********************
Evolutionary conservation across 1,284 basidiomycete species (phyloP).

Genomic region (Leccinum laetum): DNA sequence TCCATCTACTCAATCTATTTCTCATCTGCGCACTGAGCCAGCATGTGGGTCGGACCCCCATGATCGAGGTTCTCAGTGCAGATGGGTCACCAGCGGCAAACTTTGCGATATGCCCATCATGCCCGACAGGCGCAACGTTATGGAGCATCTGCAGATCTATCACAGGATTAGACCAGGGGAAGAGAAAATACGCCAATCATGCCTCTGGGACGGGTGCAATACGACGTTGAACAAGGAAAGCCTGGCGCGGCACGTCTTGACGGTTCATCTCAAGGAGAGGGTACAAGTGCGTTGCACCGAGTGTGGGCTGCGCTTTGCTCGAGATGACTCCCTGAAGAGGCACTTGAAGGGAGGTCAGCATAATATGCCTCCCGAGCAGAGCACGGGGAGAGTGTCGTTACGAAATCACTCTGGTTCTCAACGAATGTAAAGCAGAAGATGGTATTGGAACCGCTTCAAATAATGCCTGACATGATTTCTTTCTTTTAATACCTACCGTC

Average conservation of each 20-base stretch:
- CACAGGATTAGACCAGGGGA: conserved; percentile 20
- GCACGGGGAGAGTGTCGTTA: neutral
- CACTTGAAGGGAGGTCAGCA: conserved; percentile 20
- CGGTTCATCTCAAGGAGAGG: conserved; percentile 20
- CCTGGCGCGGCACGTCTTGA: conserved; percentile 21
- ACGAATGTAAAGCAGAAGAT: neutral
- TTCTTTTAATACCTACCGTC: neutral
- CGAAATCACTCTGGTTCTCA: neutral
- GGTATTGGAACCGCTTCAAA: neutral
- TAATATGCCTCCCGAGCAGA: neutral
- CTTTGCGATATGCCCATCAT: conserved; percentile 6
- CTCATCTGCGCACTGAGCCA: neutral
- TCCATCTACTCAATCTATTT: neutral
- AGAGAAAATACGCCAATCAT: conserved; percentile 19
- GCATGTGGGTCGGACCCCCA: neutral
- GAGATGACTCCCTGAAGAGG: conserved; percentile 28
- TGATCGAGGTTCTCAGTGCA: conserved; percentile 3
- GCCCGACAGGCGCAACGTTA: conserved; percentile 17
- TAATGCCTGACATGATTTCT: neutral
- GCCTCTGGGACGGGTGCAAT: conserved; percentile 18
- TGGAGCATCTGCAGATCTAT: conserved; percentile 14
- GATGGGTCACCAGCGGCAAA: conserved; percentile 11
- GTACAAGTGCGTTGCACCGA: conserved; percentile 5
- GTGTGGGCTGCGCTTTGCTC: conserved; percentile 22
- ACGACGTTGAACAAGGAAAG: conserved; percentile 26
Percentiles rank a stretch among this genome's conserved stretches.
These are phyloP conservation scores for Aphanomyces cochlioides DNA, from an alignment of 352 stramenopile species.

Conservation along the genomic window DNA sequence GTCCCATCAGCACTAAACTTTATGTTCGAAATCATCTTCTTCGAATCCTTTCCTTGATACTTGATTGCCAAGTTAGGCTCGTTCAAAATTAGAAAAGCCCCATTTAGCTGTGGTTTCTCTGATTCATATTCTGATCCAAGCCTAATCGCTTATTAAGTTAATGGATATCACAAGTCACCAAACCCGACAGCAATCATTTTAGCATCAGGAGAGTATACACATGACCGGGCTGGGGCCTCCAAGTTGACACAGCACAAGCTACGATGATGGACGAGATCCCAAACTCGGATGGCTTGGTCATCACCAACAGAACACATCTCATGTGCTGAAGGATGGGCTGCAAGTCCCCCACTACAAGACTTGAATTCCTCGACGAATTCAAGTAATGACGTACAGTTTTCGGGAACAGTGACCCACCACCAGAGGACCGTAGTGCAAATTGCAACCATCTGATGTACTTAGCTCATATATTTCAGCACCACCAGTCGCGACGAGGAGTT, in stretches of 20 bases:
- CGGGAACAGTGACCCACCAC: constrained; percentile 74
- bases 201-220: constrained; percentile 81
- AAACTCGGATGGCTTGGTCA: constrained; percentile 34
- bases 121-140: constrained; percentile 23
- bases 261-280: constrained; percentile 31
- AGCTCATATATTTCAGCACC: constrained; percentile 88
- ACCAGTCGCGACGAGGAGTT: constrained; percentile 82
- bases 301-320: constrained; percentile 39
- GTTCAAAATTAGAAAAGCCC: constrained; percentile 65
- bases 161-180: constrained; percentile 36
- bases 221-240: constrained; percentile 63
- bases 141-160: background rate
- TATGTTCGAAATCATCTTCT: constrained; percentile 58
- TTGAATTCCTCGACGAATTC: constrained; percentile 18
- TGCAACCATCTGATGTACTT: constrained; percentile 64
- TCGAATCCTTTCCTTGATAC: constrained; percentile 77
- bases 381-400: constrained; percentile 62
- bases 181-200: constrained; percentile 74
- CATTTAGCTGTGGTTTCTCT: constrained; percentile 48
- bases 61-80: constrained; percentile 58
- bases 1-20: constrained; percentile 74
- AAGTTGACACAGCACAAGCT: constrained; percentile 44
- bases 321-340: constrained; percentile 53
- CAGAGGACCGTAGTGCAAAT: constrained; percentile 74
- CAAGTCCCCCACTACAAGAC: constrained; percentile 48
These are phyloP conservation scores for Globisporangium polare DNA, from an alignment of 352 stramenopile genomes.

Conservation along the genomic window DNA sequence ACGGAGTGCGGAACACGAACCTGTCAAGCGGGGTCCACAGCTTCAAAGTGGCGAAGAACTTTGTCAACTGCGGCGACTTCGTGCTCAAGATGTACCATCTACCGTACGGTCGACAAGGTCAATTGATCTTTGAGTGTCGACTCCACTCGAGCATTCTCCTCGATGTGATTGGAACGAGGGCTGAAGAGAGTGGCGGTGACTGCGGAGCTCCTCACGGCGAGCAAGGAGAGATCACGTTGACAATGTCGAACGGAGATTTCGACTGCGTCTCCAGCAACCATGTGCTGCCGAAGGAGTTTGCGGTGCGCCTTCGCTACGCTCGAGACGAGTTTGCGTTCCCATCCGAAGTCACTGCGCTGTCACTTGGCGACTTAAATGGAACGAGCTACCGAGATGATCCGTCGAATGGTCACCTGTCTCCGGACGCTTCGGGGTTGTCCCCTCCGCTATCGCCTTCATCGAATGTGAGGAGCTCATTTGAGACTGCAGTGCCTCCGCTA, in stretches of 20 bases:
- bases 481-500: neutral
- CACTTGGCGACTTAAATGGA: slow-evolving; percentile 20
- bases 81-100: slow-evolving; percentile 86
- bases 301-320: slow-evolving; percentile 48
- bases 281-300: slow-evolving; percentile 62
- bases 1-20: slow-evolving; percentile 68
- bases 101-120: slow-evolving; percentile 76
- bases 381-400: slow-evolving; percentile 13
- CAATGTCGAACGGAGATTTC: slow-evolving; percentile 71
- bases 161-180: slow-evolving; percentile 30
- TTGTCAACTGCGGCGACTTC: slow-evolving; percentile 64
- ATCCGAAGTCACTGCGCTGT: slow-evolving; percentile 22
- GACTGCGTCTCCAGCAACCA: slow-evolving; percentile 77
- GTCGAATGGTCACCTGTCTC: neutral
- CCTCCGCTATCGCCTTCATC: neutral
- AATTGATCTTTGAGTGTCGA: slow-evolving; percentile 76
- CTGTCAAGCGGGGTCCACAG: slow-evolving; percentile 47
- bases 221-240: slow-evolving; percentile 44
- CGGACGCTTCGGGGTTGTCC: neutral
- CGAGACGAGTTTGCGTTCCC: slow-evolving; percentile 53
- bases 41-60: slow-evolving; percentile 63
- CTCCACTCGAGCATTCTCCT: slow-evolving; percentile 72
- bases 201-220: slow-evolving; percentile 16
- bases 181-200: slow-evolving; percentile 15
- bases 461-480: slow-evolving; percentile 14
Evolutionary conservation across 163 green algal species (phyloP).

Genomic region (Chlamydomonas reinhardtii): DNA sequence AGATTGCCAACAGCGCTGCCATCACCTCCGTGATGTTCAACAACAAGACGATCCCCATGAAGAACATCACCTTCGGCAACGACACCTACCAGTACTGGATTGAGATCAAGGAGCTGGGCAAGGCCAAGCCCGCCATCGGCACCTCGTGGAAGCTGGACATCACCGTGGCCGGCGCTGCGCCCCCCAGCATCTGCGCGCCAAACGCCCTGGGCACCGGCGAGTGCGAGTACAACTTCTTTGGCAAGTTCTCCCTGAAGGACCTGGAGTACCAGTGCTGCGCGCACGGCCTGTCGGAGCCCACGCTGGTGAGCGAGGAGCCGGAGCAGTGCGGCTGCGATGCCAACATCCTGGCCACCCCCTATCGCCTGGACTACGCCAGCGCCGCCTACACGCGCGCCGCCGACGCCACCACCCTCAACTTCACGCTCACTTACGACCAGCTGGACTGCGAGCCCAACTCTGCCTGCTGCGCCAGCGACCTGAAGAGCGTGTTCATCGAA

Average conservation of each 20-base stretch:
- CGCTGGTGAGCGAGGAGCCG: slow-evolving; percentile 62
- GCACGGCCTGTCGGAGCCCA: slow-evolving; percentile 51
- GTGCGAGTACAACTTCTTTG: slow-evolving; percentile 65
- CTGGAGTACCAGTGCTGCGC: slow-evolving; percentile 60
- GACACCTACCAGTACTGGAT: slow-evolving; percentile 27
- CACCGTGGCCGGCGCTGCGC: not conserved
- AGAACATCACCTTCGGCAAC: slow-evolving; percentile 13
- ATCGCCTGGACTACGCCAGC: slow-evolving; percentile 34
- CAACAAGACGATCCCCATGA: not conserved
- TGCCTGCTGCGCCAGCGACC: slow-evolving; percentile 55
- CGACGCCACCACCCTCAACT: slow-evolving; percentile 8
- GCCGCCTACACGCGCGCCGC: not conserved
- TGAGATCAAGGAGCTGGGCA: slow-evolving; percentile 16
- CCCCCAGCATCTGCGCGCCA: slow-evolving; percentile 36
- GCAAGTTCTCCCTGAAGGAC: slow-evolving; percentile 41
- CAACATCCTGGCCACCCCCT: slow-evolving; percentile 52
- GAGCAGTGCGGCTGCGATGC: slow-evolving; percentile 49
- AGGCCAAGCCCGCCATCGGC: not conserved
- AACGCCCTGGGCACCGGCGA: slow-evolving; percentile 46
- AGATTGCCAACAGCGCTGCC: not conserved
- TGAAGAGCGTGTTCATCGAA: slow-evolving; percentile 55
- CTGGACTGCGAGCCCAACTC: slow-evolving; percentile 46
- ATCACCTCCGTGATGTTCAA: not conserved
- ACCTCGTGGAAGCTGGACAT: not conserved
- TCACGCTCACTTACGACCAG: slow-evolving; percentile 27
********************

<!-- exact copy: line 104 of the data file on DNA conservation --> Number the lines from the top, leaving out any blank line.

- AGGCCAAGCCCGCCATCGGC: not conserved